January 29, 2021
AN IMPORTANT UPDATE FOR OUR NCUHS/NCCC AND NCUJHS COMMUNITY
January 28, 2021
AN IMPORTANT MESSAGE FOR NCUHS/NCCC AND NCUJHS FAMILIES
December 21, 2020
Holiday Greetings to NCSU Staff, FAmilies and Board Members
AN IMPORTANT MESSAGE FOR NCCC/NCUHS FAMILIES
IMPORTANT INFORMATION FOR NCSU FAMILIES
December 6, 2020
An Important Message for Derby Elementary School Families
Dear Derby Elementary School Families,
I am writing to let you know that we have been informed that an individual at Derby Elementary School has tested positive for COVID-19. Our COVID Response Team met this afternoon and we are working closely with the Vermont Department of Health to assess and respond to this situation. We have identified those individuals who are considered close contacts in a fifth grade classroom and other specific locations. We will make arrangements for that class to pivot to remote learning. There are no plans to move to remote instruction for the whole school.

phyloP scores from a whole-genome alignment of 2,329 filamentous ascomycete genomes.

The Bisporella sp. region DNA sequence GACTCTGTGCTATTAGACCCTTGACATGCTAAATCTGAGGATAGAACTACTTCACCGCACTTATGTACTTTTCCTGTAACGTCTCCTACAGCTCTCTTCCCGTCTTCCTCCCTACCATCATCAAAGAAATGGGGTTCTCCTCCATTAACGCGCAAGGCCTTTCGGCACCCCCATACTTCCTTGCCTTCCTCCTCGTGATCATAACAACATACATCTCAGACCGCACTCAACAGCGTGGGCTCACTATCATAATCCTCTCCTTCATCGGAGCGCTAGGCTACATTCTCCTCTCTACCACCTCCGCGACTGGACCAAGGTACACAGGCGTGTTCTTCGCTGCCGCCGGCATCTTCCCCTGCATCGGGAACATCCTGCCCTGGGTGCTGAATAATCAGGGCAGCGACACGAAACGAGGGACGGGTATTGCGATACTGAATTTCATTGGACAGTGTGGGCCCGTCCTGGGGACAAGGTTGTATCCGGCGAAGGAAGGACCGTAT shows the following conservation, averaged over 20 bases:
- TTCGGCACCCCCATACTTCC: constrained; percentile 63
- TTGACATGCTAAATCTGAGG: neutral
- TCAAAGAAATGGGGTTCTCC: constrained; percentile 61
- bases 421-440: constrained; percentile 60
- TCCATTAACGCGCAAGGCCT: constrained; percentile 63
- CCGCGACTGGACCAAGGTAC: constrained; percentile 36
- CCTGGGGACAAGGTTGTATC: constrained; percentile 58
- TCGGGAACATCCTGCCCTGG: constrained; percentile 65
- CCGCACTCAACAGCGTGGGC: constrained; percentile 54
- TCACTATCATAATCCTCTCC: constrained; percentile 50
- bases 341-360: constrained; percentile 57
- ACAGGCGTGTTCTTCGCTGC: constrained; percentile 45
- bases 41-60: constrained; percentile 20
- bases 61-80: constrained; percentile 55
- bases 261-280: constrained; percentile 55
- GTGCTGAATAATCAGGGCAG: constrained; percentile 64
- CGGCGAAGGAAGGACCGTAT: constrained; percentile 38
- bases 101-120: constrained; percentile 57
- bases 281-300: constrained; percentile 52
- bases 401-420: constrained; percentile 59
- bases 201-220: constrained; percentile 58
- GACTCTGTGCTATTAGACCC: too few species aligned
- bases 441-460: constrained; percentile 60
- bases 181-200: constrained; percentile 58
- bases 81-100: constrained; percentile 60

It is the Vermont Department of Health that identifies those who may have been exposed to the virus. Close contact means being within six feet for a total of 15 minutes or more over a 24-hour period while the person was infectious, which starts two days before symptoms began and continues until they are recovered. They will also consider someone a close contact if they have spent more than four hours with someone in the same space. Close contact does not mean being in the same room briefly or walking by someone in the hall. We know that the last potential for exposure at school occurred on Friday, December 4. This is important because it establishes the timeline for quarantining of close contacts. The school will inform staff and students if they are deemed a close contact. We will also inform those who are not close contacts, yet may have been in the same space with the individual who has tested positive. Due to medical privacy laws, we cannot provide any additional information about this case.